VoICE Immunization Evidence: Health inequity

Key Concept

Key Evidence: Among both HIV positive and HIV negative parents in a study in Kenya, 99% of pneumococcal strains found and tested were resistant to one or more antibiotics. HIV positive parents carried 16% more strains that were resistant to penicillin than those carried by HIV negative parents.

Conklin, L.M., Bigogo, G., Jagero, G., et al 2016. High Streptococcus pneumoniae colonization prevalence among HIV-infected Kenyan parents in the year before pneumococcal conjugate vaccine introduction. BMC Infectious Disease. 16:18.

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Key Evidence: In a study of national surveillance records in South Africa, HIV positive people over 5 years of age were found to have a 43-fold risk of invasive pneumococcal disease compared to HIV negative person. This risk was highest among children age 5-19 who were found have a more than 120-fold risk of invasive pneumococcal disease compared to HIV negative uninfected children of the same age. 90% of South Africa’s invasive pneumococcal disease cases during the 5 year period occurred in the 18% of the population who are HIV positive.

Meiring, S., Cohen, C., Quan, V., et al 2016. HIV infection and the epidemiology of invasive pneumococcal disease (IPD) in South African adults and older children prior to the introduction of pneumococcal conjugate vaccine (PCV). PLOS ONE. 11(2).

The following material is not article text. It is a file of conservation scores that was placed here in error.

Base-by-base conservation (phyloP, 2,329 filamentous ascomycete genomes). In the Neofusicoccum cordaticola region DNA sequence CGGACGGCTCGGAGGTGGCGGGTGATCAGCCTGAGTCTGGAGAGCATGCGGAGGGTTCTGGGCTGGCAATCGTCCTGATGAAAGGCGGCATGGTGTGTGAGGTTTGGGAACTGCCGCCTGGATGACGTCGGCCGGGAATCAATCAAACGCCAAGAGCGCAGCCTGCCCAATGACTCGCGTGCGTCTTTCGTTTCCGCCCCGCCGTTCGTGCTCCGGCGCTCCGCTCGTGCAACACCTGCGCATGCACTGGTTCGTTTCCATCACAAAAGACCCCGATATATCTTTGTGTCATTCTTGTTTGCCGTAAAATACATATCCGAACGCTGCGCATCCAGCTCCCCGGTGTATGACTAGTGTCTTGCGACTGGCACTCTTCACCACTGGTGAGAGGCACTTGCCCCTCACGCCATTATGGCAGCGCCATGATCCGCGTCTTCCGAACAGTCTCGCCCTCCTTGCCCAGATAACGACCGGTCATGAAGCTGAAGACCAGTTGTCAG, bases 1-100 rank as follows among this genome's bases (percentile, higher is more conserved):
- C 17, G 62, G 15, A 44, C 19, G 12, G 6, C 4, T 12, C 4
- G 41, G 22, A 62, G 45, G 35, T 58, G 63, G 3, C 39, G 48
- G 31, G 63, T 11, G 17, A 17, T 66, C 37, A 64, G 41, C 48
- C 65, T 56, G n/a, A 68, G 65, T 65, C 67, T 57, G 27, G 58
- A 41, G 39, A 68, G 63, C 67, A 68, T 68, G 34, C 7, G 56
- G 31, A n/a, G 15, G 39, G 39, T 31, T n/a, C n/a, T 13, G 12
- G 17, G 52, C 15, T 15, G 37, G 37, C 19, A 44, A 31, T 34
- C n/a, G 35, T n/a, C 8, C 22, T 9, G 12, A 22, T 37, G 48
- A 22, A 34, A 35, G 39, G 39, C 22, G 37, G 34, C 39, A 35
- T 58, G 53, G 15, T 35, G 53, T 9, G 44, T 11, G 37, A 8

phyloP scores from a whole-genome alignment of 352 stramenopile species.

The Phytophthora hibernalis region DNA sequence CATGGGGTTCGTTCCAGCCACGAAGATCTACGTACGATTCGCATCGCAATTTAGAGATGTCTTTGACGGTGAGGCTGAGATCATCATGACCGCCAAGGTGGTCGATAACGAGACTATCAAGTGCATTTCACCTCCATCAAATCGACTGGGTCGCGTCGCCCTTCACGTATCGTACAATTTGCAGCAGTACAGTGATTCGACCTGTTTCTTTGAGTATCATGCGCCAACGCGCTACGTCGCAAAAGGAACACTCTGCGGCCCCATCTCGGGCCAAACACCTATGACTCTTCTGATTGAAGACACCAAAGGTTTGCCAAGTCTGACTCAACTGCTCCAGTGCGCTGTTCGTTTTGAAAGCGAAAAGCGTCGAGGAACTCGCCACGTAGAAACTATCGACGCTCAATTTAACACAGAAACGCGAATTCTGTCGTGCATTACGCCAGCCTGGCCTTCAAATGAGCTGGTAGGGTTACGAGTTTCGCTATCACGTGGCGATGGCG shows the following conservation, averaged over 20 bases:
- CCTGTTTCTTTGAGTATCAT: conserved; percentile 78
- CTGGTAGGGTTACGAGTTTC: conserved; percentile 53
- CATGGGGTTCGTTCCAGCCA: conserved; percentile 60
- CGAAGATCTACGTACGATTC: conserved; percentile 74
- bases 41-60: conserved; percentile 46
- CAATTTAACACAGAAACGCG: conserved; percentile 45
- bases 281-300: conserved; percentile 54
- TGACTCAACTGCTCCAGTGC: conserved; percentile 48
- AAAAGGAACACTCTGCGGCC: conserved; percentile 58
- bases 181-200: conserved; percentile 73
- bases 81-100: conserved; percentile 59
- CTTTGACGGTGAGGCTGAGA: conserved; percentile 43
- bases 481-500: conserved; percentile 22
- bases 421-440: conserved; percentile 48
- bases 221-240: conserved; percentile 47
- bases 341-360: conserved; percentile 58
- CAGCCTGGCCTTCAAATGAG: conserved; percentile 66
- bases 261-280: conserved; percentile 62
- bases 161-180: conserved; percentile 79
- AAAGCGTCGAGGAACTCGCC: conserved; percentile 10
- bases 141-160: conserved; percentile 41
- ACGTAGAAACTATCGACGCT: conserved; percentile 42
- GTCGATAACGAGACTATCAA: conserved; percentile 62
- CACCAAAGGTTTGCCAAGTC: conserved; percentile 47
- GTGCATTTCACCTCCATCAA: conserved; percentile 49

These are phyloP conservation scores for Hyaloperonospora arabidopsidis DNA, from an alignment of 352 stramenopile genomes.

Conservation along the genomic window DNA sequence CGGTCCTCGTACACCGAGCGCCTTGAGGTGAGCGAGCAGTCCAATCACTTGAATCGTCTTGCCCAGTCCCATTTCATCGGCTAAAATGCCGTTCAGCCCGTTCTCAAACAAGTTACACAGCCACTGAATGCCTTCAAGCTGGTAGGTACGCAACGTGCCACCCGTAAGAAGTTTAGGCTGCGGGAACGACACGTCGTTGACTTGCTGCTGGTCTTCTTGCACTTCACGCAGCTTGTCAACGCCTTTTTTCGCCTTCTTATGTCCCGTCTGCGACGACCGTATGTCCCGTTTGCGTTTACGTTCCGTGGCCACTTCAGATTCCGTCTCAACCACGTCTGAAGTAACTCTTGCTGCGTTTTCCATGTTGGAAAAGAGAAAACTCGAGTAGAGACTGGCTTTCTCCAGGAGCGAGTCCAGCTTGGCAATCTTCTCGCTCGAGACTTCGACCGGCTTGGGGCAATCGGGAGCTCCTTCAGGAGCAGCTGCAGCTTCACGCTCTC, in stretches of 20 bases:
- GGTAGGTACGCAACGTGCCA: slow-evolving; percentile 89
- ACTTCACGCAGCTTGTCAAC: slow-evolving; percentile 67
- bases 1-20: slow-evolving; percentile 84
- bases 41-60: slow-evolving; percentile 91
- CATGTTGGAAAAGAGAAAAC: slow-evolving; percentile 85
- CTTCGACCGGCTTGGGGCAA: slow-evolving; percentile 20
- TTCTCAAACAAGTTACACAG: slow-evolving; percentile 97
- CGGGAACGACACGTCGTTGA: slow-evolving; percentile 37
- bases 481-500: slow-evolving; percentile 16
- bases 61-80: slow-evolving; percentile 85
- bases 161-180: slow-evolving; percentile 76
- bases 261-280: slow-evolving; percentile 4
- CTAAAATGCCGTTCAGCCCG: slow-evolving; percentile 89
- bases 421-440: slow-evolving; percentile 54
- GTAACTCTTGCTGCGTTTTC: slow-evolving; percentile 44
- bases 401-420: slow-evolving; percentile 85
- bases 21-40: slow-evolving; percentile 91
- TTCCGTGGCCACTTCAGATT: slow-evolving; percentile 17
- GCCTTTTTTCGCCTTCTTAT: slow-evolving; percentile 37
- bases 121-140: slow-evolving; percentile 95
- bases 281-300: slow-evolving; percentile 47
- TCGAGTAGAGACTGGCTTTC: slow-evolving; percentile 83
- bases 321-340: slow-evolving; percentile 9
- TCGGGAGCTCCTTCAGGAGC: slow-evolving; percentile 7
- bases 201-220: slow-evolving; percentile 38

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Key Evidence: Human Papillomavirus (HPV) infections are more prevalent and persistent in HIV-infected individuals — HPV prevalence rates of 76% in HIV-infected women compared to the 46% prevalence rate in HIV-uninfected women. Cervical prevalence rates are also higher in HIV-infected women — between 48-73% in case compared to 28% in HIV-uninfected women. Additionally, HPV infections and HPV-associated diseases appear to exert a disproportionately higher burden of disease in HIV-infected women as opposed to HIV-uninfected women.

Kojic, E.M., Rana, A.I., and Cu-Uvin, A. 2016. Human Papillomavirus vaccination in HIV-infected women: need for increased coverage. Expert Review of Vaccines. 15(1):105-17.

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Key Evidence: Prior to the introduction of PCV, adults with HIV in a rural area of Kenya were nearly five times more likely to have pneumococcal pneumonia than non-infected adults, and the majority of cases with bacteremia (blood infection) occurred in HIV positive individuals.

Bigogo GM, Audi A, Auko J et al. 2019. Indirect effect of 10-valent pneumococcal conjugated vaccine against adult pneumococcal pneumonia in rural Western Kenya. Clinical Infectious Diseases.

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Key Evidence: A small hospital-based study in India found that 6 month old infants born to HIV-infected women were 11 times more likely to lack measles antibodies than 6 month olds not exposed to HIV whether or not the exposed infants were themselves infected with HIV. The lack of antibodies in most HIV-exposed infants — making them more vulnerable to measles — may be due to lower levels of measles antibodies in HIV-infected mothers or to poorer transfer of antibodies to the fetus across the placenta.

Jain S, Seth A, Khare S, Chandra J 2017. Seroprevalence of transplacentally acquired measles antibodies in HIV-exposed versus HIV-unexposed infants at six months of age. Indian Journal of Medical Research. 145.

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